So you’ve chosen a name for your startup, product, or both. Having covered all the bases to ensure that your corporate name is available, the domain name can be acquired, and the name doesn’t infringe any existing trademarks (as we discussed last week), now is a good time to look at the categories of intellectual property (IP) that are relevant to most startups.
Most traditional, bricks-and-mortar businesses have substantial, often enormous hard assets, such as raw materials and supplies, work-in-process, inventory, manufacturing equipment, real estate and more, as well as armies of employees. Tech startups are at the other extreme. The gulf has widened with the proliferation of social Internet / user-generated content and mobile application startups. (Instagram is a textbook example.) It’s possible to have a company with literally millions of customers (users) that employs only a handful of people, working in a small rented office, with hardware and software costing in the tens of thousands rather than millions of dollars.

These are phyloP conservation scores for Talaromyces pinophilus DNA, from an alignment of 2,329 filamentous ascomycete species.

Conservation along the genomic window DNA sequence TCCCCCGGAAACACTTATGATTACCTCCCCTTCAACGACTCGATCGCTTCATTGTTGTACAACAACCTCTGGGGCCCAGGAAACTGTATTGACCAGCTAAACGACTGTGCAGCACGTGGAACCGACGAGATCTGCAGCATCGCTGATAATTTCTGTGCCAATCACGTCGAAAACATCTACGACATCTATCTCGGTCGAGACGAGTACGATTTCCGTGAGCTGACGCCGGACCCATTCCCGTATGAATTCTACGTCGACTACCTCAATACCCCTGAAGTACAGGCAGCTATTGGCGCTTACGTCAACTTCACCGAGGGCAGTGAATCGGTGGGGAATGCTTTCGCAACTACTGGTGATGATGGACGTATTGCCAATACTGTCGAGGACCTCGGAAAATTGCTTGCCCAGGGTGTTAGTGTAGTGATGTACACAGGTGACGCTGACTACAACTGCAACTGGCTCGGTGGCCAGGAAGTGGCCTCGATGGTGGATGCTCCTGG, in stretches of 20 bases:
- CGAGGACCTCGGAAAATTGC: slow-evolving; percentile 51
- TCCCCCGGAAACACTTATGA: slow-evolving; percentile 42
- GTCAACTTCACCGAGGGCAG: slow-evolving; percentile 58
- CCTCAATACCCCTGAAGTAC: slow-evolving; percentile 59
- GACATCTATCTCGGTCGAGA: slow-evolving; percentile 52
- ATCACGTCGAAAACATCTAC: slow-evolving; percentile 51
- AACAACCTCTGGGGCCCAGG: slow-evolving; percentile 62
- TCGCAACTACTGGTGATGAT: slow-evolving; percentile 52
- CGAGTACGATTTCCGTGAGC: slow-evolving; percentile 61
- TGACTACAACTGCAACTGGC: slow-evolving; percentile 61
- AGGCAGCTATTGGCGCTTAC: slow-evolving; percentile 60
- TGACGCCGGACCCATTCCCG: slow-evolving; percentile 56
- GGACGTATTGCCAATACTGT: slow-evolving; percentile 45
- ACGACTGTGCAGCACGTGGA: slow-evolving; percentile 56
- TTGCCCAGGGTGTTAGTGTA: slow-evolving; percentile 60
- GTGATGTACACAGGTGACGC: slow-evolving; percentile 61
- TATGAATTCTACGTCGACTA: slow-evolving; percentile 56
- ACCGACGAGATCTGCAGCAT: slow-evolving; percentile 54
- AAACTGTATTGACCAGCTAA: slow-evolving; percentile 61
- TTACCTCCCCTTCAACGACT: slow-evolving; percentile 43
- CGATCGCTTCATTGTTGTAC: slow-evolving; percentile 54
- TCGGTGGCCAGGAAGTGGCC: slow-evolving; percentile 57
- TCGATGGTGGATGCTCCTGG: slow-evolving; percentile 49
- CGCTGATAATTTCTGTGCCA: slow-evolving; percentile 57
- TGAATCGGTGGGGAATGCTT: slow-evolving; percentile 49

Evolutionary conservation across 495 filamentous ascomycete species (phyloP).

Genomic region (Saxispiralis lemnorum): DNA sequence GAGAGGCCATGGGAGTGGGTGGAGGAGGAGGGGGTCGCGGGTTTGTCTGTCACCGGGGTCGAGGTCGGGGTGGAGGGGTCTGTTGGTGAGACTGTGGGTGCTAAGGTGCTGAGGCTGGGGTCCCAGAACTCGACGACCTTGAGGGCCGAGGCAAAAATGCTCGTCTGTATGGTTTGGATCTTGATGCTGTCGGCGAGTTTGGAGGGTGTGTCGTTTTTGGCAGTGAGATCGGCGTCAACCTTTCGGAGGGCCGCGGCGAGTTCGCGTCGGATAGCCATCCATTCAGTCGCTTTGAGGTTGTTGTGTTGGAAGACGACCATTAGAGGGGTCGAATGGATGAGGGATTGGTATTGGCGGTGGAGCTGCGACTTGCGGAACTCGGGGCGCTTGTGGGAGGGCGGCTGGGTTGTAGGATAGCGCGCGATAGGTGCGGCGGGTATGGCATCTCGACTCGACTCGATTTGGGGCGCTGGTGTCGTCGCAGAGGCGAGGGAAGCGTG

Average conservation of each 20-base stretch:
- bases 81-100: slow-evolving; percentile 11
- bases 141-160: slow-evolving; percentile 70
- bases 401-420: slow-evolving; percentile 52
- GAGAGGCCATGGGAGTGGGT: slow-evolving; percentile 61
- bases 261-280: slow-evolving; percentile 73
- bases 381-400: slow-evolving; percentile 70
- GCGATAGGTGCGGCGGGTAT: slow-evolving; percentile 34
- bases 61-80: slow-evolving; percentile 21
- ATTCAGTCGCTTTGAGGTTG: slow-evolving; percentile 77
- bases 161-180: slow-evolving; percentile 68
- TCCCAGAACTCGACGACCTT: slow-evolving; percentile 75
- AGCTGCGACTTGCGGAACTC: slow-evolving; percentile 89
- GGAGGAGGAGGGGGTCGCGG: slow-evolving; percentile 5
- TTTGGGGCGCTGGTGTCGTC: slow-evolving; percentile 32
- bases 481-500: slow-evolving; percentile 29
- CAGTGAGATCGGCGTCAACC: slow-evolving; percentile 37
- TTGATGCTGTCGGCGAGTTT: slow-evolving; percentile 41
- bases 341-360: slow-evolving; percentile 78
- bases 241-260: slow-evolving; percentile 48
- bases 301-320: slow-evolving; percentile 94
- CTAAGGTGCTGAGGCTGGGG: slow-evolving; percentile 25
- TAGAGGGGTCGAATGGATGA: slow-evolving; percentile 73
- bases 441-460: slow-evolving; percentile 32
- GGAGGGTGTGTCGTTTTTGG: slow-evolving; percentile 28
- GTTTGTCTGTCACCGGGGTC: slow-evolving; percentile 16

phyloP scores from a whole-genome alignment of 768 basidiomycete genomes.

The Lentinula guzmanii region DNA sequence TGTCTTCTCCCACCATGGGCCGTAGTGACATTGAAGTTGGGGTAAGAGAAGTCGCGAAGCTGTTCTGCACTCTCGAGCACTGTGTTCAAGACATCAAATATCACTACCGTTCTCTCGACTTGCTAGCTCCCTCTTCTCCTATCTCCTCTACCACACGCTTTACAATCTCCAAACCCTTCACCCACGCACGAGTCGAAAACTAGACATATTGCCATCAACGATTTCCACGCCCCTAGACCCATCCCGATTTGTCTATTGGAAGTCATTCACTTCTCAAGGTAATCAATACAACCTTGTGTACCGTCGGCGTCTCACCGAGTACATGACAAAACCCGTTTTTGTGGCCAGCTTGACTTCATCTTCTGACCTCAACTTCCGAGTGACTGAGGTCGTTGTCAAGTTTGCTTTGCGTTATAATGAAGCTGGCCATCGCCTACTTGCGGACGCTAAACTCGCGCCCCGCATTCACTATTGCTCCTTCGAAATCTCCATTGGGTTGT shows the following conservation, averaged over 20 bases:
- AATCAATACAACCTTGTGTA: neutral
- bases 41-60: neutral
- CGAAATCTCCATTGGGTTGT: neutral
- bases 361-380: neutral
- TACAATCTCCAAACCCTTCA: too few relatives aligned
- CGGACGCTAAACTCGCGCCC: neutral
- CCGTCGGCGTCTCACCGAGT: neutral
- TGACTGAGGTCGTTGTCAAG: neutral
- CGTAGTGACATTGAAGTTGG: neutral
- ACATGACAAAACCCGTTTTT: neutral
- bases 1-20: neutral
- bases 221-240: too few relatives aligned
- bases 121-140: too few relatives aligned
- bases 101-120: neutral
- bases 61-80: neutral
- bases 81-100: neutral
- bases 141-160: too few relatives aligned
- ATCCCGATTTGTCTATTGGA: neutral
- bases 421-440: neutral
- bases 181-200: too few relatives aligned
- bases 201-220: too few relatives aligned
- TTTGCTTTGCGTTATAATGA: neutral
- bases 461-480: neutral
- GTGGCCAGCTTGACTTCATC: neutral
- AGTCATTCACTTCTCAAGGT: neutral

Most of our early-stage startup clients fit this description. Even in purely online businesses, to scale from zero to millions of users:
- in the 1990s, an Internet company might have had to build a whole data center from scratch (as we did at Excite@Home, only to ultimately shut it down in bankruptcy).
- In the 2000s, the company might rent space at a colocation facility; buy, install, provision and maintain its own servers, storage and networking equipment (as we did at MySpace, putting several new servers online per day); and enter into a series of contracts for ever-changing amounts of bandwidth.